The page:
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Author Topic: PC005: The Ant King: A California Fairy Tale  (Read 47221 times)

Schreiber

  • Peltast
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  • Posts: 129
Reply #75 on: July 21, 2008, 11:10:25 PM
It's where Squonk belongs.  It's his home.



Unblinking

  • Sir Postsalot
  • Hipparch
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  • Posts: 8729
    • Diabolical Plots
Reply #76 on: January 07, 2010, 09:29:48 PM
This one started off great with the gumball transmutation, and I was really looking forward to seeing his confrontation with the Ant King.  But then for a looong time after that it described his dealing with the company, how he was getting edged out of every responsibility and didn't seem in the slightest bit concerned about it.  I found it really hard to keep interested in that, not only because he was just blindly accepting whatever fate the others relegated him to, but he was not questing to rescue his wife. 

Unfortunately I think I missed most or all of the gamer jokes by turning it off early.  I was a little younger than their demographic at the time that most of the text adventures came out, but I saw my older brother playing them, and I'm a big enthusiast for retro gaming.  Too many recent video game releases are all just flash with no substance, and it's fun to play some of the old-school games when there was no flashy graphics to bring the consumers in by the truckload.  At the moment I'm trying to work my way through Bureaucracy (a text game written by Douglas Adams) and also Eric the Unready (a graphical adventure of the early 90s). 




yicheng

  • Matross
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  • Posts: 221
Reply #77 on: August 03, 2010, 02:49:08 PM
I was a little surprised at the love-it-or-hate-it feedback here.  I personally loved this story, and it remains one of my favorite Podcastles.  I've never worked in LA, but at where I used to live (Arizona), we get a lot of the Westcoast-Corporate cultural influence.  It's not quite so exaggerated as the story portrays, but it's not too far off the mark.  I've worked with a few people that were eerily similar to Vampire and Corpse.  The only character that seemed to be unrealistic was the Monique character.  The sprinkling of gamer reference was hilarious as well.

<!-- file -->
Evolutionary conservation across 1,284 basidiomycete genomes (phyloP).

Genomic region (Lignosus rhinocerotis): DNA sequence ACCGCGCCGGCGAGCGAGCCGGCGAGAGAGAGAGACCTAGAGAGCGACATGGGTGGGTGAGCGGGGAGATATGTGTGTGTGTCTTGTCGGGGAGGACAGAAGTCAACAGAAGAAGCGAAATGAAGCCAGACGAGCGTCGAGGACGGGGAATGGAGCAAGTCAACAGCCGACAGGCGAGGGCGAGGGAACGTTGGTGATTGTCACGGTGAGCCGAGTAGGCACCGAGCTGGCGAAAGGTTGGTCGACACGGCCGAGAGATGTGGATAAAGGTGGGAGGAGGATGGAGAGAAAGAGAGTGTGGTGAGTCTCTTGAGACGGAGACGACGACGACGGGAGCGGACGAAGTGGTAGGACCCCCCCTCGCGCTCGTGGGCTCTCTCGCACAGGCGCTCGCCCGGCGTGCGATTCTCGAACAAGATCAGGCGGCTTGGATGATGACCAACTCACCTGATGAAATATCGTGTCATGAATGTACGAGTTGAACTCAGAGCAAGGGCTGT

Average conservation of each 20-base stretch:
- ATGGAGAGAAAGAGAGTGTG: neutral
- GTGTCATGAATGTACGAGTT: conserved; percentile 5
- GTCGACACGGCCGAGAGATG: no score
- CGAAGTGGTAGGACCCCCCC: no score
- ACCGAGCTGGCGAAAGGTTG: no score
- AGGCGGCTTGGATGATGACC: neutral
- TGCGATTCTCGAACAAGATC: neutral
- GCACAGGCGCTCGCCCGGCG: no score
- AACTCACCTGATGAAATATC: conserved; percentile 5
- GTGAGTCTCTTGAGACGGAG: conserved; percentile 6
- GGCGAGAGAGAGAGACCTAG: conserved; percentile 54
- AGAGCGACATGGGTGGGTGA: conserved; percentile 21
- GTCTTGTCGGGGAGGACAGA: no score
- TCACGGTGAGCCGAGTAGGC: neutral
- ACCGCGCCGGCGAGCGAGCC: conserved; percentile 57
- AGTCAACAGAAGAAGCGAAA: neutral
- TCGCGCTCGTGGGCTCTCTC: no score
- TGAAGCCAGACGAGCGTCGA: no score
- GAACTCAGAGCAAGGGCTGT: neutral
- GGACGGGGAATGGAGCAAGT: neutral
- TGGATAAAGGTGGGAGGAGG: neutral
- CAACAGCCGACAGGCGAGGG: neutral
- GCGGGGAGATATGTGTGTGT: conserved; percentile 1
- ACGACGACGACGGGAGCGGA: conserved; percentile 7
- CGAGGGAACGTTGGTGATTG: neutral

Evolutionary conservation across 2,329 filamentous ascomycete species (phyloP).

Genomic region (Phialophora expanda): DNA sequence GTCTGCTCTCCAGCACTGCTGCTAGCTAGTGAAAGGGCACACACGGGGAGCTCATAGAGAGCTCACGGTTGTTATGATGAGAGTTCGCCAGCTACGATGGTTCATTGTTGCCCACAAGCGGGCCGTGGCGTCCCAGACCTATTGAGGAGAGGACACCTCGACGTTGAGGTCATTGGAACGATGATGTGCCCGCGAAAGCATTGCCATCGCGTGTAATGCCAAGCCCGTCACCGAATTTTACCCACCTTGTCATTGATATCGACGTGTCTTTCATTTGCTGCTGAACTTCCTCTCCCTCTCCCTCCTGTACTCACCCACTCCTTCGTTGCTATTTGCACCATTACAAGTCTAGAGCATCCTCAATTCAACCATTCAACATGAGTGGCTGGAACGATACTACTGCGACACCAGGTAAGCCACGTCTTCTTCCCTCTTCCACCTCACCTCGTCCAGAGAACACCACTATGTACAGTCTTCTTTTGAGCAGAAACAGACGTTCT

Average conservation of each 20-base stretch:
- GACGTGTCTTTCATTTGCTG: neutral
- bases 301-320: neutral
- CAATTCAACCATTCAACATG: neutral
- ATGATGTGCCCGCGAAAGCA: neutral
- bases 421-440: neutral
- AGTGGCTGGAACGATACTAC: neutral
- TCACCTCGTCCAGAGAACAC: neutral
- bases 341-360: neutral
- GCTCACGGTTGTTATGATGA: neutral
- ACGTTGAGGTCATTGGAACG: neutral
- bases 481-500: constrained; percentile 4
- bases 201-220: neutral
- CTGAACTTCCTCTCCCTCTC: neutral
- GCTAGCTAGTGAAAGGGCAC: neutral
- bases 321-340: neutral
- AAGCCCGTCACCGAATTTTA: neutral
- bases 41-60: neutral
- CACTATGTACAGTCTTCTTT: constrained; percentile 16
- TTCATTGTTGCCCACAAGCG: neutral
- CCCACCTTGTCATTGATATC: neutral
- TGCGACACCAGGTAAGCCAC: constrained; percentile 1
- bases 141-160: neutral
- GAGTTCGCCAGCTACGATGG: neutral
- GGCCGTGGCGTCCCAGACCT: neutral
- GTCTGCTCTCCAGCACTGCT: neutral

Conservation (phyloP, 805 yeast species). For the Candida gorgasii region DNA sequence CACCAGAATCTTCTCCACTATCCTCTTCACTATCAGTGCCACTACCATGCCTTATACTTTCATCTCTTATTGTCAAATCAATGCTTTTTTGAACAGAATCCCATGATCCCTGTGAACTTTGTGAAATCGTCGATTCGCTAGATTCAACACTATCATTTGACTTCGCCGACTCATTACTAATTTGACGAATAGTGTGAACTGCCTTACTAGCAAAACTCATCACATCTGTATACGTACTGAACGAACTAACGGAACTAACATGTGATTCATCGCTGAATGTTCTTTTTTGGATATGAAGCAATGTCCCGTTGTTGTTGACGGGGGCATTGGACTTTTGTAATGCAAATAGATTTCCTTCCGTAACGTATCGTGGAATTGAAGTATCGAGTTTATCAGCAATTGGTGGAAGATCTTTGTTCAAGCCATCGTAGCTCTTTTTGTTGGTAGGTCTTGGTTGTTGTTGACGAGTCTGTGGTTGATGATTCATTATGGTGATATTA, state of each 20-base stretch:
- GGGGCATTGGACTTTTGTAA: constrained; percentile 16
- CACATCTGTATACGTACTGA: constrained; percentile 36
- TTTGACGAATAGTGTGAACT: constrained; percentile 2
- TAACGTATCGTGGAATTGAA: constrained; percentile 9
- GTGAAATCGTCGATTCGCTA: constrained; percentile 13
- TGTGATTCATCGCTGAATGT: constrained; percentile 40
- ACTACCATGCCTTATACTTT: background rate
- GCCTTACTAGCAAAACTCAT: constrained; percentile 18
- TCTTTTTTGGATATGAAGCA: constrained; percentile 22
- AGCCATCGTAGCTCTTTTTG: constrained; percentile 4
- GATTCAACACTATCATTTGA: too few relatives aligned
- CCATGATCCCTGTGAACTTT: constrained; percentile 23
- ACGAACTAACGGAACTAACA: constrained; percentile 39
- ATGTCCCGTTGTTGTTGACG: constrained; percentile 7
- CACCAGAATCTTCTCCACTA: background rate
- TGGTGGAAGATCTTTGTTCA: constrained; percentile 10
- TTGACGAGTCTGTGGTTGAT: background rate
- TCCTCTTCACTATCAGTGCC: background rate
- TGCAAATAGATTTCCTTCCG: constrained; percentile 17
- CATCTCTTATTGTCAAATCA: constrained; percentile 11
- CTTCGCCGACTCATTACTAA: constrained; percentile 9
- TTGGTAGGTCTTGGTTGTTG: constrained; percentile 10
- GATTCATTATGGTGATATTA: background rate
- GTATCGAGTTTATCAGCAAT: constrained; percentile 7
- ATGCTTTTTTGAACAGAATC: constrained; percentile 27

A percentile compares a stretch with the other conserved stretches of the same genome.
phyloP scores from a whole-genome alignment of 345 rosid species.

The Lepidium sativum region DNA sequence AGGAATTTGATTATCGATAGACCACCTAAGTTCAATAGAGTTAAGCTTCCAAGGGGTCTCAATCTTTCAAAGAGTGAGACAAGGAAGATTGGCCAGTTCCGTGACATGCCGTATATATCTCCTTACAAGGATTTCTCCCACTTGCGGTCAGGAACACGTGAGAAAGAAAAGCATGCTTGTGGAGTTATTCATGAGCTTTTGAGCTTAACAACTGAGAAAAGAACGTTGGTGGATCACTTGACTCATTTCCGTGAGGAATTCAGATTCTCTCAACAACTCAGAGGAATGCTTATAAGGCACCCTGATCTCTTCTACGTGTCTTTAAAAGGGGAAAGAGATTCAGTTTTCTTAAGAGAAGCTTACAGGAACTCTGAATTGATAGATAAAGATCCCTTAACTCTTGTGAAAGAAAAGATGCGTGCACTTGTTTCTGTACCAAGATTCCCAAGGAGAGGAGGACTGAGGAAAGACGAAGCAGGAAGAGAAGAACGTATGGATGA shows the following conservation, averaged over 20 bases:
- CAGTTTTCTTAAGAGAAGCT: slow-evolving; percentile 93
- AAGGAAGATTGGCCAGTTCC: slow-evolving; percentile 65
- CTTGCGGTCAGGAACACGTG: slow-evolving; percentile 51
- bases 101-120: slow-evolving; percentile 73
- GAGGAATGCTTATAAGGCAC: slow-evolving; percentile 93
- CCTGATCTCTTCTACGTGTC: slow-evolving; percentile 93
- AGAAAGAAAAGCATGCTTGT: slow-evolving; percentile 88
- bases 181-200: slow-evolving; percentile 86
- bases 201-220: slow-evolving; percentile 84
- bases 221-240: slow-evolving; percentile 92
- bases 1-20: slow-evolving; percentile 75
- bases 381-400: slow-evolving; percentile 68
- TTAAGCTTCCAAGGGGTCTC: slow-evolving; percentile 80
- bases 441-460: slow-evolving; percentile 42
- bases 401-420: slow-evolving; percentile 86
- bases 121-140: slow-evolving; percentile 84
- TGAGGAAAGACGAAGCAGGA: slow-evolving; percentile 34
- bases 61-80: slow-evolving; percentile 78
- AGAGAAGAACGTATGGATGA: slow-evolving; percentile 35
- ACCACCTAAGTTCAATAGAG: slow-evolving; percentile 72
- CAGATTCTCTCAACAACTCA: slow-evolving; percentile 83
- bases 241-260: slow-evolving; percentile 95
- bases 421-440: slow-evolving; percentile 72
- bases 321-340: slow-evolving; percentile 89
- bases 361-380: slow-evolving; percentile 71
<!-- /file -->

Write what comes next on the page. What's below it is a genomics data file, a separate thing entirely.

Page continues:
I also appreciated the alliteration of the Greek Myths, particular that of Orpheus descending into Hades (with a roach for a Cerebus).



nzelnick

  • Extern
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  • Posts: 2
Reply #78 on: October 04, 2010, 06:54:39 PM
OK--Benjamin Rosenbaum is definitely not for the casual (or causal--possibly not even coastal) reader nor for the faint (or feint) of heart (or hart). This story runs on pure loopiness for awhile put really pays off in the end. You'll need to suspend belief, disbelief, unbelief--hell, suspension just leaves 'em all out on the street and that's dangerous...better to just send all of those unproven bastards to detention.

As with Rosenbaum's ""Biographical Notes to ‘A Discourse on the Nature of Causality, with Air-Planes’, by Benjamin Rosenbaum" by Benjamin Rosenbaum" either you're gonna love the meta stuff or its going to make the back of your head hurt in that special way that comes just before brains burst out.

If this sort of thing is your cuppa brains, though, may I strongly recommend reading "Feeling Very Strange: The Slipstream Anthology" details here: http://www.librarything.com/work/930149

NateZ